Last Wednesday night’s debate in Michigan demonstrated the point clearly: Mitt Romney is not fit to be president by virtue of his constant waffling, shading, and indirect answers. When Romney refused to answer directly the question about whether to let the payroll tax cut lapse, it demonstrated his unwillingness to confront difficult questions. The question was a well-laid trap, and Romney succeeded eventually in side-stepping it, but this is precisely why he should not be considered. The question was set up to get him either to oppose a renewal of the tax cut, thus skewering him with some tax-payers, or to oppose its lapse, thus placing him firmly on Barack Obama’s side of the argument. The problem is that in successfully side-stepping the matter, Romney showed precisely how Barack Obama will destroy him in a general campaign: Obama is going to pigeon-hole him into either agreement, and in so doing, Romney loses the point by looking like a “me too” guy. Michele Bachmann actually went on to answer the question as Romney should have done if he were not an intellectual and moral coward, but that’s not going to help dear Willard in the general election of 2012.
This is a perfect example of the problem with Mitt Romney. He takes no solid positions, and in avoiding controversy, subjects himself to eventual defeat as a flip-flopping weasel. I’ve openly said I cannot support his candidacy, and this is the basic reason. I won’t support him in a general election, but in truth, he’s going to lose with or without my support. A progressive will not successfully motivate the conservative base and Tea Party elements of the Republican party to turn out at the polls, never mind capture the imagination and hope of independents and moderates. The failing of Romney is that he’s not conservative, but more importantly, not anything. The sole virtue that Romney presents to the party is that he’s inoffensive to independents and moderates. This is why the party is putting him forward: They have an obsessive fear of offending anyone. The flaw in this strategy is that this obsession with not being pinned down on any issue winds up offending the conservative base of the party. Conservatives want a candidate who will offend some people because they know that one cannot take a meritoriously firm position on any issue without offending somebody.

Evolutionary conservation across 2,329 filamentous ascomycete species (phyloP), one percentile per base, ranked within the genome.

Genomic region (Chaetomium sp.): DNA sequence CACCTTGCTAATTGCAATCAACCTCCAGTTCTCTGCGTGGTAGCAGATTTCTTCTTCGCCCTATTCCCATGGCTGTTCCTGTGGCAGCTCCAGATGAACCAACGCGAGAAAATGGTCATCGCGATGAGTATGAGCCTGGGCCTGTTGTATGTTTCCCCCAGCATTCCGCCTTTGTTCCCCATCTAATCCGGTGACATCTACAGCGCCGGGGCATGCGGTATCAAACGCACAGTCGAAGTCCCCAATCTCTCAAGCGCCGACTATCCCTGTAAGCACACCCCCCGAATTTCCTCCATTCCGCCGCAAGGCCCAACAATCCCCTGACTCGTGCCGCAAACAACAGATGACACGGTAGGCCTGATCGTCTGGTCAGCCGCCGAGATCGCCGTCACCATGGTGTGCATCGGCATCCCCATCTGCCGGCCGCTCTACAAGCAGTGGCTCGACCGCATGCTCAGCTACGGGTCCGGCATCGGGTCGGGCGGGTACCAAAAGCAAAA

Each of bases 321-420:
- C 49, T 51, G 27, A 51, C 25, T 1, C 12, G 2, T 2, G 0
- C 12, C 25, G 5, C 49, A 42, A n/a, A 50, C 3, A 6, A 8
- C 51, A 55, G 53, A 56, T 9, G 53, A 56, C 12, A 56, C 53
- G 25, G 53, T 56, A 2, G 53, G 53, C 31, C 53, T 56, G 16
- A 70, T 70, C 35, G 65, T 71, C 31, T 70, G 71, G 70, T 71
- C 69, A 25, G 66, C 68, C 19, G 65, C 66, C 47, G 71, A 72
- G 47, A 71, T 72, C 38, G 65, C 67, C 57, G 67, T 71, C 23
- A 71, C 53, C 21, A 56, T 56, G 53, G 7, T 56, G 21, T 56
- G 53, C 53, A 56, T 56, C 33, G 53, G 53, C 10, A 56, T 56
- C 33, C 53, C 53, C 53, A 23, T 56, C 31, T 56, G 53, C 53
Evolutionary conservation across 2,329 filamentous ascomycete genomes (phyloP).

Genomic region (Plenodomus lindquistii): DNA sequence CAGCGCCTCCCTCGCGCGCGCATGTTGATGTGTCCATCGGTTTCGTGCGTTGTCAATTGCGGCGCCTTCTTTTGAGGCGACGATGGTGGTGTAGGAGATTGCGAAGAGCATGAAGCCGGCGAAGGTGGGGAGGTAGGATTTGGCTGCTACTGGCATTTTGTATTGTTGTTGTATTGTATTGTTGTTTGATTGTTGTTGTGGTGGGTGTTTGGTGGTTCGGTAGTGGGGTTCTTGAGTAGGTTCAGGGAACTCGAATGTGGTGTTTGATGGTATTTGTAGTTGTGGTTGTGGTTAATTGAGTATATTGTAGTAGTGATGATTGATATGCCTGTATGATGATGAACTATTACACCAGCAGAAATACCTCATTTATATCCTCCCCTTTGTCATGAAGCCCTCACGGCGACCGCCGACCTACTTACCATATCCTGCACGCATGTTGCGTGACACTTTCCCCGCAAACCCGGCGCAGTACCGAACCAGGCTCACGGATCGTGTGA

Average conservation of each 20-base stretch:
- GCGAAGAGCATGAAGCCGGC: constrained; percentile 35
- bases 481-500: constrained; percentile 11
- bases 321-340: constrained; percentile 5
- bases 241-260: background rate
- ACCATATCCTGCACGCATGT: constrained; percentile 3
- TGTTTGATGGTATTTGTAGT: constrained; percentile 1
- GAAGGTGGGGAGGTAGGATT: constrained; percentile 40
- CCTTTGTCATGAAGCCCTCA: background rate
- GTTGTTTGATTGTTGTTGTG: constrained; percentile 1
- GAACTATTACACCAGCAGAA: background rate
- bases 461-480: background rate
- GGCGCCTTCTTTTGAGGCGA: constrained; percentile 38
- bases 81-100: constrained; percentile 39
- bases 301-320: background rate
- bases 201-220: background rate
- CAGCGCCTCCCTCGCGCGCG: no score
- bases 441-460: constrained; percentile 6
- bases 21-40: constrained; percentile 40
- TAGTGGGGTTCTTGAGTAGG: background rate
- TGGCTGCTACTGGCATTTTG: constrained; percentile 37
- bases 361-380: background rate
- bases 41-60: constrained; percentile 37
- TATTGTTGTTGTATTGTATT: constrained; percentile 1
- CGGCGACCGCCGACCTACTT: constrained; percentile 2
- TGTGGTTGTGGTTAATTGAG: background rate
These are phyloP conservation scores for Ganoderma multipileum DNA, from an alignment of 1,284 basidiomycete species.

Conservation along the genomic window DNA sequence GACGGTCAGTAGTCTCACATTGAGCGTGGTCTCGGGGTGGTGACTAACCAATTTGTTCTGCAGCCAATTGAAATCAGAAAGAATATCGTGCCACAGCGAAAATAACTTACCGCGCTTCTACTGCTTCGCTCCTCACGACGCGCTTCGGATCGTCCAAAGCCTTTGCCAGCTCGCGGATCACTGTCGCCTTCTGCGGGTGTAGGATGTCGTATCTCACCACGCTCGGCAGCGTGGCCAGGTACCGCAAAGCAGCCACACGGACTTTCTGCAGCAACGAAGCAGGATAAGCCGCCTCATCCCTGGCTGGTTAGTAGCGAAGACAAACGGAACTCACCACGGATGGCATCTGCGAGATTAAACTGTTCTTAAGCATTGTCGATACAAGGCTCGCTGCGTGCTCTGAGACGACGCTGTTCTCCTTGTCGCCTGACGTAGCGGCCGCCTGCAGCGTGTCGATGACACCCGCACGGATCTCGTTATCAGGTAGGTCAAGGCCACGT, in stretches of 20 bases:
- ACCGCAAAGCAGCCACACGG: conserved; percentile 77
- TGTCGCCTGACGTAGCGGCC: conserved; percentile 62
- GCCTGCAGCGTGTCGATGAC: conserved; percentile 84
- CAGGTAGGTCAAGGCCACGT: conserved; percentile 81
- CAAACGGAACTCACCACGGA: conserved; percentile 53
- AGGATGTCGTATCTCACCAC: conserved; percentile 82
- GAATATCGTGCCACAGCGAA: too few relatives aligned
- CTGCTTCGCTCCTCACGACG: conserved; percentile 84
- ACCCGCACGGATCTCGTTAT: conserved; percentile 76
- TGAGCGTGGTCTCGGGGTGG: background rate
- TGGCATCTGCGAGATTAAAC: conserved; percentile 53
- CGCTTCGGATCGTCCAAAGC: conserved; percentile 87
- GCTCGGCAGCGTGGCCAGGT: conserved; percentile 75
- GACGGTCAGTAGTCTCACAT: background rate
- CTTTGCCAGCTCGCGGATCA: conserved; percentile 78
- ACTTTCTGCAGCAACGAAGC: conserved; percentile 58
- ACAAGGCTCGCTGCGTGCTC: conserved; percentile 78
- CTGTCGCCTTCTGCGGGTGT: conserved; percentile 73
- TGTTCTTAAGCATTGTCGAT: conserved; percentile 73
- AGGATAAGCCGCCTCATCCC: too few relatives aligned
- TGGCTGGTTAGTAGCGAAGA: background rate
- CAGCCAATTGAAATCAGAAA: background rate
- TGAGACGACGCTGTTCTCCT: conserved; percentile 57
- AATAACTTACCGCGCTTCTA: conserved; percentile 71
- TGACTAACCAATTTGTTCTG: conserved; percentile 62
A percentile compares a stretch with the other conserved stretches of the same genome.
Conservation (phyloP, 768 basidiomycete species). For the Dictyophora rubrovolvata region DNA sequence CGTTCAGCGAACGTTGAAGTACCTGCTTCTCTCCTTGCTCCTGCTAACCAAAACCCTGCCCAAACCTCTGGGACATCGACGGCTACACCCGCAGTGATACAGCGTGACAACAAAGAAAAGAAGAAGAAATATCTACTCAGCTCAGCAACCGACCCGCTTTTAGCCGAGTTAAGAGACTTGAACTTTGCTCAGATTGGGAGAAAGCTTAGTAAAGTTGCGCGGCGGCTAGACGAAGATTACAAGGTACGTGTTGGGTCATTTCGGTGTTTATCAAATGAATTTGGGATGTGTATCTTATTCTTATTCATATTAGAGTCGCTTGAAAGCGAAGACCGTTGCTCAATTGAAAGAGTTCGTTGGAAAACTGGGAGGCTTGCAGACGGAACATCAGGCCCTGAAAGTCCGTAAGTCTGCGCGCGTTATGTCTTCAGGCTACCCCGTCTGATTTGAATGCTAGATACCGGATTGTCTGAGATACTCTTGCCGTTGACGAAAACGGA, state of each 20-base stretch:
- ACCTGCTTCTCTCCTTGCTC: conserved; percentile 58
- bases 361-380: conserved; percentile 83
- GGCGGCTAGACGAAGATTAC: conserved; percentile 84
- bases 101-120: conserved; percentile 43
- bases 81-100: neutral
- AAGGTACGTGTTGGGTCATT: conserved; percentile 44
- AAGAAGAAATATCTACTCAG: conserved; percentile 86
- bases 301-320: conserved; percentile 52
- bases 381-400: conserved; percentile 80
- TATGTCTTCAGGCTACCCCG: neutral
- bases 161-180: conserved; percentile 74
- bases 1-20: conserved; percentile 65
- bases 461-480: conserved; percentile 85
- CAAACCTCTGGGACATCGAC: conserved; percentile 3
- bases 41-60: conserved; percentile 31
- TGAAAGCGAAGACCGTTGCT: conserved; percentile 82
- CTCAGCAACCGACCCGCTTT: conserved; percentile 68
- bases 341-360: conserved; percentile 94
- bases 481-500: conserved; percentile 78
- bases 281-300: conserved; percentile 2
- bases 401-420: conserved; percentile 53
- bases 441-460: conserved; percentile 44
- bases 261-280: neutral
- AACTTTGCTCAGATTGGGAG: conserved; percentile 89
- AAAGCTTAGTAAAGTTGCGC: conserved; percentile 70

What the GOP fails to understand is that conservatives are tired of being the only offended party. Too frequently, conservatives are treated by the GOP like some of the base constituencies of the Democrat Party: They pander to us only when absolutely necessary, but in the end, they know they can safely moderate their position, because after all, where are we going to go? This ignores the fact that we don’t need to go anywhere, including particularly on election day. If the GOP establishment doesn’t grasp this, we’re going to see a repeat of 2008 in 2012. While they may succeed in driving some to the polls out of fear of four more years of Obama, that won’t be enough to win the day, because not all of us fear Obama and his revolutionary leftists. Increasingly, there is among our number the growing drumbeat of war that says: “It’s time to get this over with. No more delaying the inevitable.” While mouthing his words in sorry imitation, what the GOP establishment never really learned from Reagan is that to maintain the peace, you must prepare for war. The base looks and sees no warriors rising to lead them, but nevertheless prepares.